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Perspective: The Memorial Day our country really needs


As America approached one million deaths from Covid-19, I had this thought: If each person who died had one person who loved them, that’s an additional one million mourners. We know many people had families, friends and co-workers who loved them, so the number of people who are grieving is most likely beyond our ability to calculate.

In the worst of the pandemic, people died alone, isolated from those who loved them most. Many families never saw the person before death took them, leaving a wound for many that has festered. Death and burial rituals were disrupted. Without these rituals, people were alone.

It is this deep collective mourning that has triggered our national exhaustion. People want to find some peace and normalcy. I have listened to people talk about being tired, anxious, wanting something other than what is right in front of us – the challenge is mourning the missing place at the table.

Perhaps, we can find a way to honor the loss of the past two years. We can offer quiet spaces for listening, without trying to fix others. We can acknowledge the effort it takes for some people to manage life. Rising each day, living with courage, falling into bed then waking with the sun and doing it again. Sometimes it takes something to stay the course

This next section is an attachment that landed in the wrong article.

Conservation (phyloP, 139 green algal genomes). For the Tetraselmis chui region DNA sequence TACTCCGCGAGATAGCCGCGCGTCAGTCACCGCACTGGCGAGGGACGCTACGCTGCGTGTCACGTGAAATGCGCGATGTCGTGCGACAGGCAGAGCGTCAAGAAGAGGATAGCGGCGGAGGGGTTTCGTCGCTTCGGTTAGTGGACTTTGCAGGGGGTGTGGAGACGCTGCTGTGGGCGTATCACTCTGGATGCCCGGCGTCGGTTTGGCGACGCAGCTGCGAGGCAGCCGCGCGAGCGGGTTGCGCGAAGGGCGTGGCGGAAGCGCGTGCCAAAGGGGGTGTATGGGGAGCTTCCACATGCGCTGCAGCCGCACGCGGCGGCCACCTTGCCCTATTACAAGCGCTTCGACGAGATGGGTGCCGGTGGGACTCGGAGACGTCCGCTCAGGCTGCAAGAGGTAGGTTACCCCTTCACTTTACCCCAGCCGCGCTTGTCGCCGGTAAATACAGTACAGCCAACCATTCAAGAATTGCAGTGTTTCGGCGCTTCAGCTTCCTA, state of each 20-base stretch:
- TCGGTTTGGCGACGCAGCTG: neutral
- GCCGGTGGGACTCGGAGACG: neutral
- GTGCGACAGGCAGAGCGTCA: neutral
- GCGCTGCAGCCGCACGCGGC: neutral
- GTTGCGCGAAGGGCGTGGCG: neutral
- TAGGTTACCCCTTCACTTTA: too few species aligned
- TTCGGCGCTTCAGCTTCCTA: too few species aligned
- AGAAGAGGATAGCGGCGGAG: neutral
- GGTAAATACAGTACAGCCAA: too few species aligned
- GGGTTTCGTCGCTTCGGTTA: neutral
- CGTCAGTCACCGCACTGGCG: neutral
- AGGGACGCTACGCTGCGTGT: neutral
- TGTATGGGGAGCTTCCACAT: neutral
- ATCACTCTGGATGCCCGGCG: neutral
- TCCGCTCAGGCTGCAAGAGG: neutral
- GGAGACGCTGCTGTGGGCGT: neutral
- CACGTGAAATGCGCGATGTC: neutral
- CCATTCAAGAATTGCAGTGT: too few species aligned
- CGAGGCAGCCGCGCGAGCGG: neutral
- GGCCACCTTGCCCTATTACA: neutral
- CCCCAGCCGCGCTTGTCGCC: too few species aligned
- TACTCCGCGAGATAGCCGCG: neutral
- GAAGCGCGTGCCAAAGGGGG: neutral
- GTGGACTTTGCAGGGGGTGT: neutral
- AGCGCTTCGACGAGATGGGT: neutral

Maybe this Memorial Day, we can remember. Remember everyone whose lives were touched as a result of the pandemic, in whatever way that is.

So, this Memorial Day -- Be with someone. Pause. Think deeply and let the tears of our pain heal our hearts.

Lou Ness has been working in service to people for decades. She has headed church-based programs in Rockford and served as Director of the Rockford Police Chaplains Program. She was an early pioneer in the domestic violence community.